Haute Living previously reported that Hotelier and nightclub afficianado, Andre Balazs had applied for a liquor license transfer to the Hotel.
Balazs, who owns the Standard Hotel in the Meatpacking District and Mercer Hotel in SoHo, recently purchased the gleaming East Fifth Street inn after an earlier plan by owners of the SoHo and TriBeCa Grand Hotels to buy the building fell through.
The hotelier appeared before Community Board 3’s liquor license committee Monday night to request transferring licenses for the hotel’s existing nightlife operations from the prior owners.
Balazs, looking dapper as usual, received ringing endorsements from a host of notable friends in attendance, including Paper magazine founder David Hershkovits and entertainment scribe Ben Widdicombe.
“I’ve lived in this neighborhood, in SoHo specifically, for 30 years,” Balazs explained to the committee, regarding his intention to run a respectable operation at the 21-story hotel.
“It’s my neighborhood. … For us, it’s very much a community hotel.”
Some concerned residents brought up the adverse history between the hotel and neighbors concerning the high-rise’s second-floor outdoor terrace, which has been a major source of contention regarding noise issues.
Balazs expressed interest in a suggestion by one East Fifth Street resident to enclose the space, while also agreeing to adhere to the more than two-dozen stipulations established by the committee and previous operator.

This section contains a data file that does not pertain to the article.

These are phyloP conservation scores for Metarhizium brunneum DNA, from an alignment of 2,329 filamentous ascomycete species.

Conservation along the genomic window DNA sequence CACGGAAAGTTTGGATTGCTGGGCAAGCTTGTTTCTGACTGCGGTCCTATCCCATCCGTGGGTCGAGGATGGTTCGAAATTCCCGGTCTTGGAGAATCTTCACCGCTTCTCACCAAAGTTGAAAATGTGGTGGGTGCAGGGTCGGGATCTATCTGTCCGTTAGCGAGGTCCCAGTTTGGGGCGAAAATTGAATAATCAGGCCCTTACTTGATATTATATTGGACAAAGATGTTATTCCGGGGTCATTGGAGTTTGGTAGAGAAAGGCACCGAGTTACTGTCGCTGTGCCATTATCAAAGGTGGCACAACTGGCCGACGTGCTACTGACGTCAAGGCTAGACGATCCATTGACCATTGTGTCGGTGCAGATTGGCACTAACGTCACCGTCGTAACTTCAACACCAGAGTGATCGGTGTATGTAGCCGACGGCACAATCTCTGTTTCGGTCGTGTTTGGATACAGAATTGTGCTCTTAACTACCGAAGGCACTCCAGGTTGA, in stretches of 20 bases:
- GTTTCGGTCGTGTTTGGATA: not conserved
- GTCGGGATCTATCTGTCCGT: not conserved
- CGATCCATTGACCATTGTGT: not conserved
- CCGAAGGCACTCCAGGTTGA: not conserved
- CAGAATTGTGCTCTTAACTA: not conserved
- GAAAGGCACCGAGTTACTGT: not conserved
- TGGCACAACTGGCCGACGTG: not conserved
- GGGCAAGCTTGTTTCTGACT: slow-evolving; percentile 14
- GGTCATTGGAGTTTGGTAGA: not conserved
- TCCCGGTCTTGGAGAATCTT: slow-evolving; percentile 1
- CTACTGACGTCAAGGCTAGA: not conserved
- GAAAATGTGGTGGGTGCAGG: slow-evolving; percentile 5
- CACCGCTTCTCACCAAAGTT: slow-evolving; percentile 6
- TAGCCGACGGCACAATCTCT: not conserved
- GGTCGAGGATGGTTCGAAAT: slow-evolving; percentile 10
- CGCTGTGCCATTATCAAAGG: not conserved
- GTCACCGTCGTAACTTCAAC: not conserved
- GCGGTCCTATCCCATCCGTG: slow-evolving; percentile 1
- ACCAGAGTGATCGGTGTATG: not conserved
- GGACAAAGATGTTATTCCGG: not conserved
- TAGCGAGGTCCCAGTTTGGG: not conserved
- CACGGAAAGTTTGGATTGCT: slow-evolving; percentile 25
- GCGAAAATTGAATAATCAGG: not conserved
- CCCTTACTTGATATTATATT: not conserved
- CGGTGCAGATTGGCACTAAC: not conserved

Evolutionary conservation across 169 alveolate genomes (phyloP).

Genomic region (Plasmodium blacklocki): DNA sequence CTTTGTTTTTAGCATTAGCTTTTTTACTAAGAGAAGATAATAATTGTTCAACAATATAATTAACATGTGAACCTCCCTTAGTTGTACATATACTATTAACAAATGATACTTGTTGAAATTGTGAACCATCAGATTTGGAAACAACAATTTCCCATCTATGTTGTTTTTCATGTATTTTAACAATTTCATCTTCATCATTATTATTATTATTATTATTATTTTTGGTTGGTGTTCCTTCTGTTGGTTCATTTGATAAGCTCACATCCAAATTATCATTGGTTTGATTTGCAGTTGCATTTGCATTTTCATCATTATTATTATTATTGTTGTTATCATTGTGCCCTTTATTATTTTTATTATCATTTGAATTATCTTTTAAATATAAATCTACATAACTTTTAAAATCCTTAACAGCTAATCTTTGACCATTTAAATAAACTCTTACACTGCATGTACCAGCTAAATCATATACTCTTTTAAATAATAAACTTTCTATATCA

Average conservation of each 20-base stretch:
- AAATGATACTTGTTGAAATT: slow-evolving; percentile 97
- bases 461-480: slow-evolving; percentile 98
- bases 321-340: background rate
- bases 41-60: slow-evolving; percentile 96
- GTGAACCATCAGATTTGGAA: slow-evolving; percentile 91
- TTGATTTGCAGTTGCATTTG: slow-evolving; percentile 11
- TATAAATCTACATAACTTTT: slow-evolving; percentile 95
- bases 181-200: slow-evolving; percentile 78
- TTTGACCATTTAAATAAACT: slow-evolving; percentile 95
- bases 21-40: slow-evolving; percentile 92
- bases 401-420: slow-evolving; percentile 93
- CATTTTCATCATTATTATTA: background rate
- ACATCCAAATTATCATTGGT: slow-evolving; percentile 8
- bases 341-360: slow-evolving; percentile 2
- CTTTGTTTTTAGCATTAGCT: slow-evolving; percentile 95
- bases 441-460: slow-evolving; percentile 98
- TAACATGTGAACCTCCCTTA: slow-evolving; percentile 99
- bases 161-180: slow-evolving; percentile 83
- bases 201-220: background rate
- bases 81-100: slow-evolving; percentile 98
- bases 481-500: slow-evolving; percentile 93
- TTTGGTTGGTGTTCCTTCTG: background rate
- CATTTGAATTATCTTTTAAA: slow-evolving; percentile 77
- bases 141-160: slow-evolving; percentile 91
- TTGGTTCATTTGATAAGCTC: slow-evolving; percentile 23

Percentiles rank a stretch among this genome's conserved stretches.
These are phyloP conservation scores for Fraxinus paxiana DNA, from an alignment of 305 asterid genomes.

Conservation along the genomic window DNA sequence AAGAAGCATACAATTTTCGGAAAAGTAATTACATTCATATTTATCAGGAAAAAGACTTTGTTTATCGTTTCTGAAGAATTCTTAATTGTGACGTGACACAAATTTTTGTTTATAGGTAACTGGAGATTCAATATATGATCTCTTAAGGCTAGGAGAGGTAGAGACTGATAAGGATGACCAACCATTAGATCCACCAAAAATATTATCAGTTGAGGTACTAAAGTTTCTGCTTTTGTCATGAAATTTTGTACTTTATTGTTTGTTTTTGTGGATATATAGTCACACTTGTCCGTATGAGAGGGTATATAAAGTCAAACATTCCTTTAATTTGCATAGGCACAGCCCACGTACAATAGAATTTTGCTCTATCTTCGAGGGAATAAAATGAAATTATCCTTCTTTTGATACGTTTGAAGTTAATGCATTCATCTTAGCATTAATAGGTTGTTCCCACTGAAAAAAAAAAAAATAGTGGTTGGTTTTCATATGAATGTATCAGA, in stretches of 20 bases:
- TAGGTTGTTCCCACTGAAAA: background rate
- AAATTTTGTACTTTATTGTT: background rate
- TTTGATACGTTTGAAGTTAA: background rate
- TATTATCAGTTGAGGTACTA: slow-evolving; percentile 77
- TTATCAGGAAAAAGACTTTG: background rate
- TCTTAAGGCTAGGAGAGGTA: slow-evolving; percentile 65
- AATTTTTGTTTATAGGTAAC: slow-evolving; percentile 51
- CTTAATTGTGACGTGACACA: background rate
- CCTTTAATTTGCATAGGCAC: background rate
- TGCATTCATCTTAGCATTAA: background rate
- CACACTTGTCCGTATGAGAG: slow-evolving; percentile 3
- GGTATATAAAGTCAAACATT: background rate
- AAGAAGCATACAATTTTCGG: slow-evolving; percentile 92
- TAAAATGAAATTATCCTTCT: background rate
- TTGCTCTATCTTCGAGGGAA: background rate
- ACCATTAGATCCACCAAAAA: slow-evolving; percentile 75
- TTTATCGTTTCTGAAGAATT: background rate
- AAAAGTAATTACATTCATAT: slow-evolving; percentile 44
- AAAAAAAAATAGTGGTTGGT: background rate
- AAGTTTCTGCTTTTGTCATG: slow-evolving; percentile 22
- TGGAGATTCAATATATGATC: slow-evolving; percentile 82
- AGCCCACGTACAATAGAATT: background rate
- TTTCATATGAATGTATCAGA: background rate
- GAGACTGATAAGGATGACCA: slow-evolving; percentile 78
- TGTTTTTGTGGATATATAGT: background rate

Balazs’ attorney, Rob Bookman, pointed out that the Cooper Square Hotel under Balazs would not seek to emulate his popular Meatpacking District inn.
“We’re not looking for another Standard Hotel,” he said, as a resident questioned whether the new venture would attract the kind of crowds the Standard does.
Some committee members liked the idea of Balazs taking over, recommending that the hotel look to hire staff locally to support the area’s economy.
“I think this is good for the community,” said committee member David Conn.
Balazs also said he intends to change the theme of the hotel’s nightlife operations, including revamping the cuisine.
After the meeting, however, he said he didn’t plan to rebrand the hotel’s ground-floor restaurant, The Trilby, after a string of failed eateries in the space.
“I’m very happy, I’m very pleased with it,” he said of purchasing the towering hotel, which he repeated would not attempt to replicate the Standard. “It’s a very different place.”